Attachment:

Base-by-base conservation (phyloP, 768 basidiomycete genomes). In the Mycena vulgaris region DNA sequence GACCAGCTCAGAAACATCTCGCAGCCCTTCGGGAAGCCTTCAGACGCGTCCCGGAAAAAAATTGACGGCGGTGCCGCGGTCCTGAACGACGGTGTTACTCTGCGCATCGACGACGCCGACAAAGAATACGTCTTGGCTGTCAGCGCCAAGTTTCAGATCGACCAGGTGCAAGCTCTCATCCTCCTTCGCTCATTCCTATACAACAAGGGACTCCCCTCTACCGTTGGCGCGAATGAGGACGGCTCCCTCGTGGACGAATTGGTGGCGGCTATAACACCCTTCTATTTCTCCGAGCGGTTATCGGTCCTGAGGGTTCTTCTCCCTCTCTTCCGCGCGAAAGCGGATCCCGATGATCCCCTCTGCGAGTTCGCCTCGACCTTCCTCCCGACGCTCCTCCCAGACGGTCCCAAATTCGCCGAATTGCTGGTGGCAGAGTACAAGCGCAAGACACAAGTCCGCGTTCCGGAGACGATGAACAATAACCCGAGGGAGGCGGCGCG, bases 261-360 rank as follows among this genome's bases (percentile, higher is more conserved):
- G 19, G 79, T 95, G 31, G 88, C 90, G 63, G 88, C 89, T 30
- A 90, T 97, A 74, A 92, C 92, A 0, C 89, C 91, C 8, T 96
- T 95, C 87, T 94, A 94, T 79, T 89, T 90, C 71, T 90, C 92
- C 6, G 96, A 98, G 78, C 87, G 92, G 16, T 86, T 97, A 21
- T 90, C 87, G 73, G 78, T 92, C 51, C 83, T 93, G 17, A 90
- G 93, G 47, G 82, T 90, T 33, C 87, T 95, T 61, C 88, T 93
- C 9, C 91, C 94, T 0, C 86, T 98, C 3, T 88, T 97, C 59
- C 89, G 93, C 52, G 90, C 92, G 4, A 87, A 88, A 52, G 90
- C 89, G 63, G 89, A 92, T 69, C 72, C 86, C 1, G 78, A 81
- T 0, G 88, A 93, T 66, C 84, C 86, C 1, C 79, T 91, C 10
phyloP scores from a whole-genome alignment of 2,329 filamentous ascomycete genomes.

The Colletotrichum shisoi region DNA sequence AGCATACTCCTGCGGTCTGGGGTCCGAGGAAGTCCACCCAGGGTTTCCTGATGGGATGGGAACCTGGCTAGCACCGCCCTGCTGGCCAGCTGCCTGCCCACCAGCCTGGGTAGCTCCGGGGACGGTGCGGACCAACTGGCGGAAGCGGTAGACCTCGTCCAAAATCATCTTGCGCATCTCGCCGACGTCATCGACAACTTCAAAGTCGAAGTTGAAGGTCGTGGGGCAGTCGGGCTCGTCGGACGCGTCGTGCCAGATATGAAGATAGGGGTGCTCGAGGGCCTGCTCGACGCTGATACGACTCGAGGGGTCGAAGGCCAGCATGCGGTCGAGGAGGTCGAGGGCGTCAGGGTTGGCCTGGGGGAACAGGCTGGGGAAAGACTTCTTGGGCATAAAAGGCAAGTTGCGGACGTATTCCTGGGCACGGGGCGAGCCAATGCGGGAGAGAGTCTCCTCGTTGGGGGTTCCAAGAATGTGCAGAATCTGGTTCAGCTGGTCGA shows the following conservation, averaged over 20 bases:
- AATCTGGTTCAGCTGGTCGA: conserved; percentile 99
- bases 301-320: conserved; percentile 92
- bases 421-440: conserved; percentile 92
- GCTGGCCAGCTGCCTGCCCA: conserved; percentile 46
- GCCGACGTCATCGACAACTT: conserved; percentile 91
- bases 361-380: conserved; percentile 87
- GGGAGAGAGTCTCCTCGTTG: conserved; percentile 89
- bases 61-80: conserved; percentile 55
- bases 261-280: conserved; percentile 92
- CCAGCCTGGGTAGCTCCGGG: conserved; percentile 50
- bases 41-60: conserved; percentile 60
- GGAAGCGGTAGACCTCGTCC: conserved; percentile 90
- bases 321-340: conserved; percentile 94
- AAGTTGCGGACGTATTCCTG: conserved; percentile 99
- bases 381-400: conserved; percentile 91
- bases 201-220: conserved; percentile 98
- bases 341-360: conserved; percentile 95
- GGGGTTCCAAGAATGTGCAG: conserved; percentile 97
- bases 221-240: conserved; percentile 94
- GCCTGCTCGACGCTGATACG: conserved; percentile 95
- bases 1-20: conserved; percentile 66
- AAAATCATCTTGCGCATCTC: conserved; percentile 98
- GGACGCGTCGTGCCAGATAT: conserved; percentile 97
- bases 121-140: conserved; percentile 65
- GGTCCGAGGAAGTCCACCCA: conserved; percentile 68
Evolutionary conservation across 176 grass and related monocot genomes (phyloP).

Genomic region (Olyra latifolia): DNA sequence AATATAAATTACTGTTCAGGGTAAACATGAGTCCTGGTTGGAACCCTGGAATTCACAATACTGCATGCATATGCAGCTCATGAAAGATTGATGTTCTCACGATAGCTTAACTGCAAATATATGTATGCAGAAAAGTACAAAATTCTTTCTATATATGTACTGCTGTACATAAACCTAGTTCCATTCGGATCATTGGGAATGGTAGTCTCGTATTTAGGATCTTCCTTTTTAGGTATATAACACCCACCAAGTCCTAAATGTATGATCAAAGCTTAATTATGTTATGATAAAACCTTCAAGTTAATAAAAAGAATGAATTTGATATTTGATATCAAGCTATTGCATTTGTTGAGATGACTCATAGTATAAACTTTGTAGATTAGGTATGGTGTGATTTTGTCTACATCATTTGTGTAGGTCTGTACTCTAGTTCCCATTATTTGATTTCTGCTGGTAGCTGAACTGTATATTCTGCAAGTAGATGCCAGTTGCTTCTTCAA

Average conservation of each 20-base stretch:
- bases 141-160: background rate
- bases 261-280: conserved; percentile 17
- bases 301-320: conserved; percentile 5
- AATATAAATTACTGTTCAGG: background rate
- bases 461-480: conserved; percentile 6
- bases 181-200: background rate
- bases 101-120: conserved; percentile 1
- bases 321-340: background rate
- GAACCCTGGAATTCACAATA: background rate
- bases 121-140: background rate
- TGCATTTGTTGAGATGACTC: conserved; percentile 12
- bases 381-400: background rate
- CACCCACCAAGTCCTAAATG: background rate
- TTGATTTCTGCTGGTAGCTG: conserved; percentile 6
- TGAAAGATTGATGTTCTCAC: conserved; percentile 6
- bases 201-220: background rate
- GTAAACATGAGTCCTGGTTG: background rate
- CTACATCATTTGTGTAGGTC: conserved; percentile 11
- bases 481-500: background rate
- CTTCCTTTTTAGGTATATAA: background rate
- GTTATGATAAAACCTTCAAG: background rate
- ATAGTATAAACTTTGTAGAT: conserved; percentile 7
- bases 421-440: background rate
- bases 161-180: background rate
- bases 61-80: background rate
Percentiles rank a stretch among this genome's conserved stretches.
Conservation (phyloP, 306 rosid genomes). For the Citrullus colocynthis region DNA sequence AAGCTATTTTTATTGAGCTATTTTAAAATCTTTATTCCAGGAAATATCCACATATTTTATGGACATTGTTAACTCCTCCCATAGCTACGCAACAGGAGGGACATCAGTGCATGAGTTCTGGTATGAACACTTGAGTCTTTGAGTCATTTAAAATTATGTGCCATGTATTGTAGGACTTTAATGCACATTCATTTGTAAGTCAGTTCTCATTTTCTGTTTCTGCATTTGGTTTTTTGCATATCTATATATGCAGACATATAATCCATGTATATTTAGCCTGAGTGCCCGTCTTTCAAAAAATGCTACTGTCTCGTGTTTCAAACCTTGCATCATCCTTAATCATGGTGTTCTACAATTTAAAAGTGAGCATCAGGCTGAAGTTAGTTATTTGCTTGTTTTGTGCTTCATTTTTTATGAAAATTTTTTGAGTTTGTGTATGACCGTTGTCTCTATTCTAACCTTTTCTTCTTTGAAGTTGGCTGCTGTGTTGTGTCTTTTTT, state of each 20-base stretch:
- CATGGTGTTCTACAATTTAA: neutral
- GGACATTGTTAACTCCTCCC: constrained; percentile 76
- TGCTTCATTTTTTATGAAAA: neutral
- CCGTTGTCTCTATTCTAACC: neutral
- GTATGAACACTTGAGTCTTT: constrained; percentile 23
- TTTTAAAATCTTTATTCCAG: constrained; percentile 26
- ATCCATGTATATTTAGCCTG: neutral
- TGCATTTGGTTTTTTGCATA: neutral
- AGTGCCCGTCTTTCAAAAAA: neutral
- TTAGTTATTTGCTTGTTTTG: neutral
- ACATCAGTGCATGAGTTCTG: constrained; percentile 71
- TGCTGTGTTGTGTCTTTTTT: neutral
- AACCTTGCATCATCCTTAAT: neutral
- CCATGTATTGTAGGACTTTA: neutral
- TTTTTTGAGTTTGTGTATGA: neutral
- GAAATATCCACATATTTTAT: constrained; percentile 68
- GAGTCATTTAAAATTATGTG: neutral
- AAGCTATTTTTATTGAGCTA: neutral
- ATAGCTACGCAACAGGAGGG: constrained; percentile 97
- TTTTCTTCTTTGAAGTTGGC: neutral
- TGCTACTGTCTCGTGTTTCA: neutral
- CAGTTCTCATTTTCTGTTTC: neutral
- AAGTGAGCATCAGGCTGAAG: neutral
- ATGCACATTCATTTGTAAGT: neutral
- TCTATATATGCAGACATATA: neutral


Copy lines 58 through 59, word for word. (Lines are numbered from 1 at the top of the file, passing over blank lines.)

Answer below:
- GTAAACATGAGTCCTGGTTG: background rate
- CTACATCATTTGTGTAGGTC: conserved; percentile 11